Riverfront Animal Hospital closes after three decades
For 14 years, Elvis, Tamara Hicks-Syron’s beagle, has been by her side as a constant companion, source of comfort and entertainment. But this summer, he fell very ill while she was in Calhoun County. She bundled up Elvis and rushed him to Lansing to see his doctor at Riverfront Veterinary Hospital: Dr Lisa Hassinger. Her human clients know her as Dr. Lisa.
Hicks-Syron watched as Hassinger completed the exam. A choice had to be made: She could drive a few miles east to the clinic at Michigan State University and spend a small fortune on tests and a full diagnosis — which probably wouldn’t increase quantity or quality. life of Elvis. Or, Hicks-Syron could make the decision to let go of his beloved beagle in his arms.
“I looked at Dr Lisa and asked her, ‘If it was yours, what would you do?’ Hicks-Syron explained, his voice cracking with emotion. “She looked at me and said, ‘I would let him go. “”
As Hassinger, 63, prepared for the procedure, Hicks-Syron comforted her friend as Hassinger, 63, prepared for the procedure. She mentioned to Hassinger how much she loved the beagle’s ears. Even with Elvis’ old age, they remained soft and fluffy. Hassinger then turned around, grabbed a small frame the size of an index card, cut some hair from Elvis’ ear, and placed it in the frame. She handed it to Hicks-Syron.
Hicks-Syron had brought his pet beagles and other rescues that wandered his life to Riverfront Animal Hospital in Hassinger for “at least two decades.” She called Hassinger the “Beagle Whisperer”. Beagles can be very willful and difficult to manage for pet owners unfamiliar with the breed. and so are the veterinarians who look after them.
But Hassinger, after 37 years as a licensed veterinarian in Michigan, said she plans to quit in December for a fulfilling career. She spent her first seven years working as a veterinarian at its current location on Larch Street before deciding to buy the practice 30 years ago.
It’s unclear exactly when walk-in services will stop — possibly Dec. 8 or 14, Hassinger said.
The decision to retire became crystal clear on July 5. After more than a year of COVID-19 protocols, including an outbreak linked to her clinic, she began to struggle to find staff. And it was a “tingle” felt while she was running mundane errands that set her off.
“It was the Monday after the 4th of July and most companies had that Monday off,” she said, noting that she, too, had closed her clinic for the holidays. “I was driving and I just realized, ‘Oh, so that’s how it is – not having to be anywhere. “”
For decades, Hassinger’s schedule had been dictated by family and clinical obligations. She has raised two daughters – one is a traveling ER nurse, the other a child with special needs who lives at home. She divorced and remarried during this time. She always arrived at the clinic at 9 a.m. and often did not leave until 7 p.m. or later.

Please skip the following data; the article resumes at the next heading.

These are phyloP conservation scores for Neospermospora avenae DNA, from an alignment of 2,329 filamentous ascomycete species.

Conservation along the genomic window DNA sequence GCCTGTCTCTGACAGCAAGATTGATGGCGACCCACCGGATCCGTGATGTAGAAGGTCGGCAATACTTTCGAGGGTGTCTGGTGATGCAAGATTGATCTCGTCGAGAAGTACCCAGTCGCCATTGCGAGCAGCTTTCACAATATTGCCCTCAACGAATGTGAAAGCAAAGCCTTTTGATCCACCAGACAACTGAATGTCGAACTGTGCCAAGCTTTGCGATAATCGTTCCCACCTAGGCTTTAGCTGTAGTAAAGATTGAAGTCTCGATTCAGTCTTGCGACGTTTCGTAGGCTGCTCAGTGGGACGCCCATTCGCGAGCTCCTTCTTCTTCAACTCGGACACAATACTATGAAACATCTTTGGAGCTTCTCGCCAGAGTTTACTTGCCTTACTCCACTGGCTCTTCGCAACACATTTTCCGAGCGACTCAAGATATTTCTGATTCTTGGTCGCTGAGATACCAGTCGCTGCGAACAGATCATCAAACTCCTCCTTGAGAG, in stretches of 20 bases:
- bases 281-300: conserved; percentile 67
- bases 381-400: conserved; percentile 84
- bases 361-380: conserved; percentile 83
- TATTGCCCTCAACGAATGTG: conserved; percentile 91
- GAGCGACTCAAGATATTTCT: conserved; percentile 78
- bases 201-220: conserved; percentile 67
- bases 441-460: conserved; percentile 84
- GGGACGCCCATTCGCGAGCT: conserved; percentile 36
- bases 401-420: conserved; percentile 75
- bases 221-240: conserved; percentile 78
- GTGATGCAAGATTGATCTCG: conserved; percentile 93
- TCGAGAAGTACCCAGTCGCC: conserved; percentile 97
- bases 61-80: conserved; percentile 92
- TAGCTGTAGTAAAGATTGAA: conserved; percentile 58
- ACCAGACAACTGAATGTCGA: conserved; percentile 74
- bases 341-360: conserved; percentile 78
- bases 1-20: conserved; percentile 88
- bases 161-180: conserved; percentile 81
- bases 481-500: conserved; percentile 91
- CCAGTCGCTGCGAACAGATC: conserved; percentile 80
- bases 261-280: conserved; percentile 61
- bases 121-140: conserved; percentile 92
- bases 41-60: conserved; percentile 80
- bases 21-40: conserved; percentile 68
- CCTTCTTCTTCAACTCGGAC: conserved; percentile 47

What does she plan to do with her new free time?
“Live life,” she laughs. “Do work around the house, the garden. Just live.
Hassinger’s journey to becoming a veterinarian began in the same place where she ended her career. While attending Lansing Community College, she said she stopped by the clinic and asked if they would allow her to go to the vet. Instead, they offered him a job there.
She cleaned kennels and helped with office work while in college.
But his path was not always certain to end with the profession of veterinarian. At age 20, her father died suddenly and she received a rejection letter from MSU’s School of Veterinary Medicine. Rejection of a first applicant to veterinary schools is not uncommon. But Hassinger was crushed.
She considered moving into a lower level position as a veterinary technician. However, Hassinger’s friends and family encouraged her to apply again. She did and was eventually admitted.
This month, she spends her evenings and weekends handwriting medical records for every animal in her practice to help transition animals to new doctors. She does this because her clinic is a no-frills place – no computer, no blood analyzer. Records for each animal are kept on cards, with procedures, vaccinations and diagnoses handwritten. Partly because of this, she was able to reduce pet sitting costs for her client. And that fits his philosophy.
“I don’t want to run a bunch of tests because I have to pay some bills,” Hassinger said. “I want my clients to understand that if I tell you a procedure is necessary, it is because it is necessary.”
This philosophy has allowed her to follow thousands of clients over the years – a lifetime number so high that she couldn’t even provide an estimate when asked to estimate it last week.
While writing these medical records and transferring clients to new clinics and doctors, she also thinks about what to do with the practice itself and its building. She said she was exploring several options, including selling the practice to another vet or donating it to charity.
By the end of the year, however, no matter what happens with the practice, she will be done with her career – and face whatever comes with her starting mantra: “It is what it is.”